And the results?


Investment in Chengdu keeps on arriving. For example, Changhong Electronic Appliances, China's leading TV manufacturer, is based in Chengdu. The telecoms/IT sector is no exception to the rule. Little more than a month ago Intel announced investment of US$375 million to construct an assembly and testing plant for its micro-chips. Of course, this has led to some speculation that there will be a drift away from Eastern China to the more remote regions. Naturally the sheer size of investment in China and Chengdu's small size in relation to the rest of the country will not mean some great seismic shift but there will undoubtedly be further 'coups.' 

It should be mentioned in fairness that Intel was already investing in Maipu (Sichuan) Communication Technology, a network equipment manufacturer. For all that, Chengdu beat off at least three other possibilities for investment because of its labour, public sector policies, and infrastructure. It now hosts Intel's second factory in China, following the Shanghai plant.  

Two other household names with a presence in Chengdu come to mind: Eastman Kodak, with its consumer imaging division regional HQ, and Motorola which has an R&D facility. Sometimes, too, enterprises in countries already renowned for their low labour costs are exploiting Chengdu. One such example occurred a few years ago when PSI Technologies, a company from the Philippines which provides assembly and test service to the power semi-conductor sector, commenced an investment programme expected to total US$20 million. This is an example of where careful research challenges the fundamental conception that Chengdu is remote. PSI's factory is ten miles from Chengdu Airport and from there just two hours from Hong Kong. I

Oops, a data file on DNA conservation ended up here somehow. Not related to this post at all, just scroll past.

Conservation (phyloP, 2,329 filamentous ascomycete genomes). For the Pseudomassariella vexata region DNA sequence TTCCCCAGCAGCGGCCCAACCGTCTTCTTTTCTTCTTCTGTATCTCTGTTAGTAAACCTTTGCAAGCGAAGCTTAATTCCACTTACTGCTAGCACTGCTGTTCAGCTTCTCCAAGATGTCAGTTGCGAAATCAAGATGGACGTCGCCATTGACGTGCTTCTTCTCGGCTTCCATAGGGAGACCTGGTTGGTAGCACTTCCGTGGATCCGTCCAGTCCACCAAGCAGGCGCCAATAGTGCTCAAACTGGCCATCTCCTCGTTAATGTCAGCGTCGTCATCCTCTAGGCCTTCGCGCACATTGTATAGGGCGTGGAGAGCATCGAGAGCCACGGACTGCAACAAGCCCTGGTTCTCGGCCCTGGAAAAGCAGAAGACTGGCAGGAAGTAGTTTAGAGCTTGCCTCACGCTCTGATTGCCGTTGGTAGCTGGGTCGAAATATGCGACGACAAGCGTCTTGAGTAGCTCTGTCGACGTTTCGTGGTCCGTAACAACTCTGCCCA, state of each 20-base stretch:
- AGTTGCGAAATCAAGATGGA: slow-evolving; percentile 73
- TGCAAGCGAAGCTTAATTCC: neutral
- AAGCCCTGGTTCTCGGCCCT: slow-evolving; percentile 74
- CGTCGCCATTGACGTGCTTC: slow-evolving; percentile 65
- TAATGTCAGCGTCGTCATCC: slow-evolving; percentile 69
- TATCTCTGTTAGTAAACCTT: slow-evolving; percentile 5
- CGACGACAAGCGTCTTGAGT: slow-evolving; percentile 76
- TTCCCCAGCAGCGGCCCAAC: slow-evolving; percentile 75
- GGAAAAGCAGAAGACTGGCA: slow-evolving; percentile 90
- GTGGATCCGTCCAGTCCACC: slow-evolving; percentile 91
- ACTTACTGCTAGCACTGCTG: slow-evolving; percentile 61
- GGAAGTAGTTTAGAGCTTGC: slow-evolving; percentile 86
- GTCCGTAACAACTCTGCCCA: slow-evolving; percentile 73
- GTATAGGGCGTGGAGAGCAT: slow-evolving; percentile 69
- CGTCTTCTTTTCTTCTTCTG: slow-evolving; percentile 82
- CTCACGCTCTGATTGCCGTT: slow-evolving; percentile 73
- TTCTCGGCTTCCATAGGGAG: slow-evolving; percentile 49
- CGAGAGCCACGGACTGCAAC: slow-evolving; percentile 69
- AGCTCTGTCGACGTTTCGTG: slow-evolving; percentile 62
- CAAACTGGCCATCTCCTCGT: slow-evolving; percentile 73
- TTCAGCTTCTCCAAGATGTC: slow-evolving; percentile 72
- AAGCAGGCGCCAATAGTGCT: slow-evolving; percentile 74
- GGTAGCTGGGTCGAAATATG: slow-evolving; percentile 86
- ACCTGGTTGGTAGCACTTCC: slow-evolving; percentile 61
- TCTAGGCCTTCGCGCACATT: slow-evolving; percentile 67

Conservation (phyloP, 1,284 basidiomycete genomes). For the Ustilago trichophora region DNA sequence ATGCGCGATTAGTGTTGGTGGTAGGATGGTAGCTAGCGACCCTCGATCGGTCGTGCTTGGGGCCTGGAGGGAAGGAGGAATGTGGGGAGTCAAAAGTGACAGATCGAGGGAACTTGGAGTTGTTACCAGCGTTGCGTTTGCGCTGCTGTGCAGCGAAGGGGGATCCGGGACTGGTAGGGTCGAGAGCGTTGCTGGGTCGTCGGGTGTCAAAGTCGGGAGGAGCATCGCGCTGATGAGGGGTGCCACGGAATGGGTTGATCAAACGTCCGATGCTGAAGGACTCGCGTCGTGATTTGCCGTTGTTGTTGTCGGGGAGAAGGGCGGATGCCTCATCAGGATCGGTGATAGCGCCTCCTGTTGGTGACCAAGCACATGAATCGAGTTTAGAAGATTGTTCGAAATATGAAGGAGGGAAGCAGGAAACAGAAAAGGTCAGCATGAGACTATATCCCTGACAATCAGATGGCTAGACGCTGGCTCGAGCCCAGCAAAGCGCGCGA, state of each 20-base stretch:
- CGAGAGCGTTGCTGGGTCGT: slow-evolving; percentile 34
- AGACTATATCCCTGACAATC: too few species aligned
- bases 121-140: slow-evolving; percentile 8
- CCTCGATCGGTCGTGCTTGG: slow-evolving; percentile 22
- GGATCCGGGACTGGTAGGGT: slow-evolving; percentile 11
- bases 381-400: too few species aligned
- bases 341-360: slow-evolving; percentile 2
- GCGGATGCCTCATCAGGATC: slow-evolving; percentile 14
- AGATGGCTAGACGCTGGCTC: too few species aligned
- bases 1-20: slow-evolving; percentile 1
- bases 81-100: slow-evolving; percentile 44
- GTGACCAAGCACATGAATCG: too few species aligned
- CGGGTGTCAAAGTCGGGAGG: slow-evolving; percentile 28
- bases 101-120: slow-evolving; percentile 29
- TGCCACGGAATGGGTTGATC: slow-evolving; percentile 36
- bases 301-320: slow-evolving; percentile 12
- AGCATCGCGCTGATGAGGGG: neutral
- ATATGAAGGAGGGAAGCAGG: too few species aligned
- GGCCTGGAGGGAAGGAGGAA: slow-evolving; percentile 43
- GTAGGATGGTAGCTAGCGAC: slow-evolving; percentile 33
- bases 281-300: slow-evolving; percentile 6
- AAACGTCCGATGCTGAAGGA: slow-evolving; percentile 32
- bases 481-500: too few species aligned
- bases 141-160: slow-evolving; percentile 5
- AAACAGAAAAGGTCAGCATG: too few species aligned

n the very near future SAP, the German software specialist, and even high-street brands such as Ikea and Toyota are set to follow. 

So where will the problems lie? 

So far everything seems so good. And yet there are still obstacles for Chengdu - and any other remote city wishing to cash in on China's boom - to overcome. Often, they are psychological. Just as there is often an unwillingness for say a London, UK-based employee to move out to Northern England so there is a mental barrier against moving to Chengdu for Shanghai- or Beijing-based executives. There are worries about children's education, access to the must-have items of the Shanghai man- or woman-about-town, not to mention concern about infrastructure.  

One PriceWaterhouseCoopers review of Chengdu concluded that if you wanted to set up in the city you actually had to pay extra to put a management team in place or for that matter to induce people who had been raised and educated in Chengdu in the first place against leaving their native city for what are perceived as the temptations of the eastern seaboard.  

Chengdu does, it must be admitted, have an image problem. Five-star hotels may dominate the skyline with modern hi-tech office blocks but there are still several state-run factories which have not caught up with the boom. 

Summing up 

Problems or not, Chengdu can celebrate the success generated by the Develop the West initiative. Estimates of the total number of blue-chip companies investing in Chengdu vary but one review mentions 78 such enterprises.  

There may be transportation costs to factor in but quite simply start-up and labour costs are much lower outside the established (eastern) areas of China. Chengdu's economic growth - well above the average for China as a whole - is proof of her success to date.